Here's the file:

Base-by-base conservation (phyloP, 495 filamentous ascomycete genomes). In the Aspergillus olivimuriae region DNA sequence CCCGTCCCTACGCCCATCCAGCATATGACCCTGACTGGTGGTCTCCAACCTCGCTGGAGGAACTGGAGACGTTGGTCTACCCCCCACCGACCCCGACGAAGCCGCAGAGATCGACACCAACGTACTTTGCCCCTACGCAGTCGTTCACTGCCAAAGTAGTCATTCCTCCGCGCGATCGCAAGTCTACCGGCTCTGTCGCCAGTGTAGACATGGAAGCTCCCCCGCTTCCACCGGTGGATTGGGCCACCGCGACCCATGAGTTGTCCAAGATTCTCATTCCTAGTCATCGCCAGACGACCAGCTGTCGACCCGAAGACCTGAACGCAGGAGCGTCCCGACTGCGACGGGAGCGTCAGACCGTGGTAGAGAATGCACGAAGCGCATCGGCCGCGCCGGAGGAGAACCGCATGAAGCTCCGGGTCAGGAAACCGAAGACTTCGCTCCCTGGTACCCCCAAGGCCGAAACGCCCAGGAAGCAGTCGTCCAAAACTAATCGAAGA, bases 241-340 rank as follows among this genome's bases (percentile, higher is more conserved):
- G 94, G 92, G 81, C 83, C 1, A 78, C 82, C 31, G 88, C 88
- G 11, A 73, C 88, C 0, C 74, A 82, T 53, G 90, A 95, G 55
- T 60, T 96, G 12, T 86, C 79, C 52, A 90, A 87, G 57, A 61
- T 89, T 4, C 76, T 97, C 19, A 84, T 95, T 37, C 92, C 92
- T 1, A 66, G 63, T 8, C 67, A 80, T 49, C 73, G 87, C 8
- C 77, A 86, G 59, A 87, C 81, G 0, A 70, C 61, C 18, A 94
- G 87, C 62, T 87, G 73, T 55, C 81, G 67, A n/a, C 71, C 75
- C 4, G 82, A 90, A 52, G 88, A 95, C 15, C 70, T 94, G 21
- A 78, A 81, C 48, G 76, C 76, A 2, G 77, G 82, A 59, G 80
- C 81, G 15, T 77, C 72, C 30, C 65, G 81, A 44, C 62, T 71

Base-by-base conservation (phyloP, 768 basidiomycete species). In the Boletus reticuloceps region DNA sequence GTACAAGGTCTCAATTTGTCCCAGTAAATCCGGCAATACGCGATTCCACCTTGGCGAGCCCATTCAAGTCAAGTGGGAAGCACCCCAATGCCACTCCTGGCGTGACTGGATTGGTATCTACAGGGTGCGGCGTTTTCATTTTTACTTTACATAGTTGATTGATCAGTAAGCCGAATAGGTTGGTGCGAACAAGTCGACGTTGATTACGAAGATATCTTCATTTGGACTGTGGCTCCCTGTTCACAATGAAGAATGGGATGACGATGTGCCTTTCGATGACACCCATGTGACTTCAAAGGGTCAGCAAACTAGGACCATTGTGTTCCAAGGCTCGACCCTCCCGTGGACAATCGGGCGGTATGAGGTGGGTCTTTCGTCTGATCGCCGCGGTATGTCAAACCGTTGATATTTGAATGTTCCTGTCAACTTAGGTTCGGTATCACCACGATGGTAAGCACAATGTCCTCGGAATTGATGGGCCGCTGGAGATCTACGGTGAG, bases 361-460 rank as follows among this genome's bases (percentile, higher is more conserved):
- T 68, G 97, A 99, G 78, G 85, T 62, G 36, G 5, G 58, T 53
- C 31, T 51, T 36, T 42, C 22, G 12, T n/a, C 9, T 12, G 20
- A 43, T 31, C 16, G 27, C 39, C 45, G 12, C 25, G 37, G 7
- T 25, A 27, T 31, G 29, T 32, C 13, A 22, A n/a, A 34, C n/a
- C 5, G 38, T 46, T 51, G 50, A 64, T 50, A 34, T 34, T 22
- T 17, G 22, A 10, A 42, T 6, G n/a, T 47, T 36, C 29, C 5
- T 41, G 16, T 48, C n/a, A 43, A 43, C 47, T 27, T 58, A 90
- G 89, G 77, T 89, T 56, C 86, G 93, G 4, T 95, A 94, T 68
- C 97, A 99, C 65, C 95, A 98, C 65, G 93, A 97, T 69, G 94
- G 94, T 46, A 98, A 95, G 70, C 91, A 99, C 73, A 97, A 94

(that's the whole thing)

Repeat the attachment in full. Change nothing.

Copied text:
Base-by-base conservation (phyloP, 495 filamentous ascomycete genomes). In the Aspergillus olivimuriae region DNA sequence CCCGTCCCTACGCCCATCCAGCATATGACCCTGACTGGTGGTCTCCAACCTCGCTGGAGGAACTGGAGACGTTGGTCTACCCCCCACCGACCCCGACGAAGCCGCAGAGATCGACACCAACGTACTTTGCCCCTACGCAGTCGTTCACTGCCAAAGTAGTCATTCCTCCGCGCGATCGCAAGTCTACCGGCTCTGTCGCCAGTGTAGACATGGAAGCTCCCCCGCTTCCACCGGTGGATTGGGCCACCGCGACCCATGAGTTGTCCAAGATTCTCATTCCTAGTCATCGCCAGACGACCAGCTGTCGACCCGAAGACCTGAACGCAGGAGCGTCCCGACTGCGACGGGAGCGTCAGACCGTGGTAGAGAATGCACGAAGCGCATCGGCCGCGCCGGAGGAGAACCGCATGAAGCTCCGGGTCAGGAAACCGAAGACTTCGCTCCCTGGTACCCCCAAGGCCGAAACGCCCAGGAAGCAGTCGTCCAAAACTAATCGAAGA, bases 241-340 rank as follows among this genome's bases (percentile, higher is more conserved):
- G 94, G 92, G 81, C 83, C 1, A 78, C 82, C 31, G 88, C 88
- G 11, A 73, C 88, C 0, C 74, A 82, T 53, G 90, A 95, G 55
- T 60, T 96, G 12, T 86, C 79, C 52, A 90, A 87, G 57, A 61
- T 89, T 4, C 76, T 97, C 19, A 84, T 95, T 37, C 92, C 92
- T 1, A 66, G 63, T 8, C 67, A 80, T 49, C 73, G 87, C 8
- C 77, A 86, G 59, A 87, C 81, G 0, A 70, C 61, C 18, A 94
- G 87, C 62, T 87, G 73, T 55, C 81, G 67, A n/a, C 71, C 75
- C 4, G 82, A 90, A 52, G 88, A 95, C 15, C 70, T 94, G 21
- A 78, A 81, C 48, G 76, C 76, A 2, G 77, G 82, A 59, G 80
- C 81, G 15, T 77, C 72, C 30, C 65, G 81, A 44, C 62, T 71

Base-by-base conservation (phyloP, 768 basidiomycete species). In the Boletus reticuloceps region DNA sequence GTACAAGGTCTCAATTTGTCCCAGTAAATCCGGCAATACGCGATTCCACCTTGGCGAGCCCATTCAAGTCAAGTGGGAAGCACCCCAATGCCACTCCTGGCGTGACTGGATTGGTATCTACAGGGTGCGGCGTTTTCATTTTTACTTTACATAGTTGATTGATCAGTAAGCCGAATAGGTTGGTGCGAACAAGTCGACGTTGATTACGAAGATATCTTCATTTGGACTGTGGCTCCCTGTTCACAATGAAGAATGGGATGACGATGTGCCTTTCGATGACACCCATGTGACTTCAAAGGGTCAGCAAACTAGGACCATTGTGTTCCAAGGCTCGACCCTCCCGTGGACAATCGGGCGGTATGAGGTGGGTCTTTCGTCTGATCGCCGCGGTATGTCAAACCGTTGATATTTGAATGTTCCTGTCAACTTAGGTTCGGTATCACCACGATGGTAAGCACAATGTCCTCGGAATTGATGGGCCGCTGGAGATCTACGGTGAG, bases 361-460 rank as follows among this genome's bases (percentile, higher is more conserved):
- T 68, G 97, A 99, G 78, G 85, T 62, G 36, G 5, G 58, T 53
- C 31, T 51, T 36, T 42, C 22, G 12, T n/a, C 9, T 12, G 20
- A 43, T 31, C 16, G 27, C 39, C 45, G 12, C 25, G 37, G 7
- T 25, A 27, T 31, G 29, T 32, C 13, A 22, A n/a, A 34, C n/a
- C 5, G 38, T 46, T 51, G 50, A 64, T 50, A 34, T 34, T 22
- T 17, G 22, A 10, A 42, T 6, G n/a, T 47, T 36, C 29, C 5
- T 41, G 16, T 48, C n/a, A 43, A 43, C 47, T 27, T 58, A 90
- G 89, G 77, T 89, T 56, C 86, G 93, G 4, T 95, A 94, T 68
- C 97, A 99, C 65, C 95, A 98, C 65, G 93, A 97, T 69, G 94
- G 94, T 46, A 98, A 95, G 70, C 91, A 99, C 73, A 97, A 94